Adjusting to a Disability
By KSU Counseling Services Staff
Adjusting to a sudden disability (vs. a more gradual one) can be emotionally traumatizing. Sudden permanent disabilities may occur due to accidents, the onset of illnesses, a deteriorating medical condition, and any combination of life factors.
A majority of those with disabilities acquire them during life—with an estimated 80 percent of individuals with disabilities having been born without them.
A sudden disability may be physical or mental.
A physical disability involves challenges with mobility, movement, and other bodily-related functions.
A mental health problem with long-term effects (12 months or more) on a person's ability to function in the normal day-to-day is considered a disability.
Four Basic Adjustment Phases to a Long-term or Permanent Disability
Denial: The initial shift to a physical disability may evoke shock—both physical and emotional. This state may last for a few hours to several days.
Shock: Following shock may be denial, which may last up to several months. This mental defense mechanism allows for the individual to adjust to the injury.
Anger and Depression: The next phase would be anger and depression, which is an understandable reaction to sudden changes (losses, changes in social status). This phase may include a range of emotional responses: anxiety, withdrawal from others, grief, hostility, self-blame, feelings of worthlessness, and even thoughts of suicide.
Adjustment and Acceptance: The last general phase involves adjustment and acceptance of the disability. In this stage, the person gives up false hopes and has a more realistic sense of adaptation to the new roles based on the disablements. The individual accepts and acknowledges the permanence of the physical disability.
Psychologists suggest that the above stages are not particularly orderly. People go through these stages at different paces. Professional supports may enhance people's abilities to cope with each phase and to resolve difficulties they're facing. The changes to self-image may be pretty extreme. The above addresses internal psychological changes.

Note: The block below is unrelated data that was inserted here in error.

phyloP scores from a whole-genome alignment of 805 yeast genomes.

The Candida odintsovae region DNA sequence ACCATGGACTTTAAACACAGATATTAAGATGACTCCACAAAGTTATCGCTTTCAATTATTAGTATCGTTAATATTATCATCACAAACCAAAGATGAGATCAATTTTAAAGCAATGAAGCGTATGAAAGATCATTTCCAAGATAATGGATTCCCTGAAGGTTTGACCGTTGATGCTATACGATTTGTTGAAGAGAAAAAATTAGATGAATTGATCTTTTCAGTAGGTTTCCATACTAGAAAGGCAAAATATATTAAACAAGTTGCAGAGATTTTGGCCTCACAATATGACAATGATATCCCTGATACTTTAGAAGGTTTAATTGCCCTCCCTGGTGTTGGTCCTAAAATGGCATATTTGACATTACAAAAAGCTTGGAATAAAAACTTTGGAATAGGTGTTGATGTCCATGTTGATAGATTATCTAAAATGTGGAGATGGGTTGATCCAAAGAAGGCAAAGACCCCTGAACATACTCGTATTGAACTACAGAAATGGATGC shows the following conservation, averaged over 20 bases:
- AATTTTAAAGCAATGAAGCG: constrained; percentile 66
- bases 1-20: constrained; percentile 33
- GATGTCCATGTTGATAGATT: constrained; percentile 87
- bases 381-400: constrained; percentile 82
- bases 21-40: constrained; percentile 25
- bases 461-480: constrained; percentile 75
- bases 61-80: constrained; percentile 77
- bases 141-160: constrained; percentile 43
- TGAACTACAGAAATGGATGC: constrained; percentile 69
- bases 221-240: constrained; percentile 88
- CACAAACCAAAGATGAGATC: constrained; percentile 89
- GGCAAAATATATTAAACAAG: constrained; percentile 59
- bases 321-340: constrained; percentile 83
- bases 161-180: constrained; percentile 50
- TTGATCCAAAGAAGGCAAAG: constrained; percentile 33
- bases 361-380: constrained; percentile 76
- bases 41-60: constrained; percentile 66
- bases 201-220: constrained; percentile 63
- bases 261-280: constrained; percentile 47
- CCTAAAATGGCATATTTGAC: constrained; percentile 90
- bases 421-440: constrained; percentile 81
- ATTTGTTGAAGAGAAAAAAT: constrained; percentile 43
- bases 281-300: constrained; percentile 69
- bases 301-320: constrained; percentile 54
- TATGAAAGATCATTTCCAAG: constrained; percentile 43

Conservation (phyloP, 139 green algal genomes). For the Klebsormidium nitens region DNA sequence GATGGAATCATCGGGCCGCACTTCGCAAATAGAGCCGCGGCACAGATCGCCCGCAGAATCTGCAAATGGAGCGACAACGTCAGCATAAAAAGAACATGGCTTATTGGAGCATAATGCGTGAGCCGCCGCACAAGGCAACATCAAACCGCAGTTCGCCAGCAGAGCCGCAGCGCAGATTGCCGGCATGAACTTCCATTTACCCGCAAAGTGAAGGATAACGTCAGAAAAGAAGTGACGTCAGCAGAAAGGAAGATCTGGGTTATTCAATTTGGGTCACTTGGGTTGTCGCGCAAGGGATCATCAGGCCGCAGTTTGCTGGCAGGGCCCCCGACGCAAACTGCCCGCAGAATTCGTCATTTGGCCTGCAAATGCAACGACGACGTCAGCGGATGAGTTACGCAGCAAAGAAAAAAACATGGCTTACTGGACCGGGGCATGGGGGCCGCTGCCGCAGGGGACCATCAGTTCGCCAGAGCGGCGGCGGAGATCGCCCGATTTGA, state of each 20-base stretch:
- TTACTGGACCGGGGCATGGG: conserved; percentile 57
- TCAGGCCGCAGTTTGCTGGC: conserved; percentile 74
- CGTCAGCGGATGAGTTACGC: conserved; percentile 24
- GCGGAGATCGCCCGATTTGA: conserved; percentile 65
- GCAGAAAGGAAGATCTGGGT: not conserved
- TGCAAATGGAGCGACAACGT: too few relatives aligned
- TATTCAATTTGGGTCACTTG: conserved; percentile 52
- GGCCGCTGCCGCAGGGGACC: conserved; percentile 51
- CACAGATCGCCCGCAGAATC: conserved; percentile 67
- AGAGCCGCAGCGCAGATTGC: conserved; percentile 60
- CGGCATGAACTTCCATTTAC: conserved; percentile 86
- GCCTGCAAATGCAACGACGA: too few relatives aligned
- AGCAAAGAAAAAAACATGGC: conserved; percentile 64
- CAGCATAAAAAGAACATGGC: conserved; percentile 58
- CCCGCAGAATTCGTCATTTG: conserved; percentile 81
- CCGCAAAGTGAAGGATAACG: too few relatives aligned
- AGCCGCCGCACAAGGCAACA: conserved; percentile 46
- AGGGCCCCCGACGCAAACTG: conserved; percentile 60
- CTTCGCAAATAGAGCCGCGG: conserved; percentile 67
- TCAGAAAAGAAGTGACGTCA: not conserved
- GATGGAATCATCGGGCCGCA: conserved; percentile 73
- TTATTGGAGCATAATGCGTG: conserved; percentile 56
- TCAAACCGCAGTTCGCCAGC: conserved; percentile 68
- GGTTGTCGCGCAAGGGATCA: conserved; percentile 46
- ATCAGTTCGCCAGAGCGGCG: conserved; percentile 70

There are many practical adjustments to a disability related to housing, food, finances, hygiene, and transportation. There are many public service agencies to contact for relevant information and services.
The adjustments to the changes may cause plenty of frustrations because some tasks that used to be easy no longer are. People with new disabilities have to relearn a lot of what they may have done without thought earlier.
Some people will need primary caretakers to provide necessary support for things like food preparation, feeding, bathing, or transportation. There are friends and family and professionals to contact for support and assistance.
A new disability often means a drop in wages or income with an increase in the cost of day-to-day life at the same time. Those with disabilities may be entitled to state aid—so the proper government offices will have to be contacted. The costs of some types of equipment used to mitigate disabilities can possibly be offset by some types of medical insurance. Also, if changes need to be made to a home for accessibility, that will also involve further costs. The work of setting up a working budget will likely involve various challenges given the new circumstances.
Sudden life changes like permanent disabilities result in a variety of social adjustments—with family, friends, and colleagues. Relationships often have to be re-negotiated with the new realities stemming from disabilities.
Protection against Discrimination
Those with disabilities are protected against discrimination by law. Service providers need to ensure access and a lowering of barriers to their services. There also need to be reasonable mitigations for those enrolled in school and with a formally assessed disability.
The Americans with Disabilities Act (under the US Department of Justice's responsibility) (http://www.ada.gov/) defines plenty of information on federal resources and disability rights laws (http://www.ada.gov/publicat.htm#Anchor-14210).
The Goal of an Independent and Productive Life
People with disabilities live fulfilling and productive lives daily. The work necessary to get to this point can be difficult, and progress may be slow—but many do live full lives with friends, family, and colleagues. Many maintain careers and hobbies.
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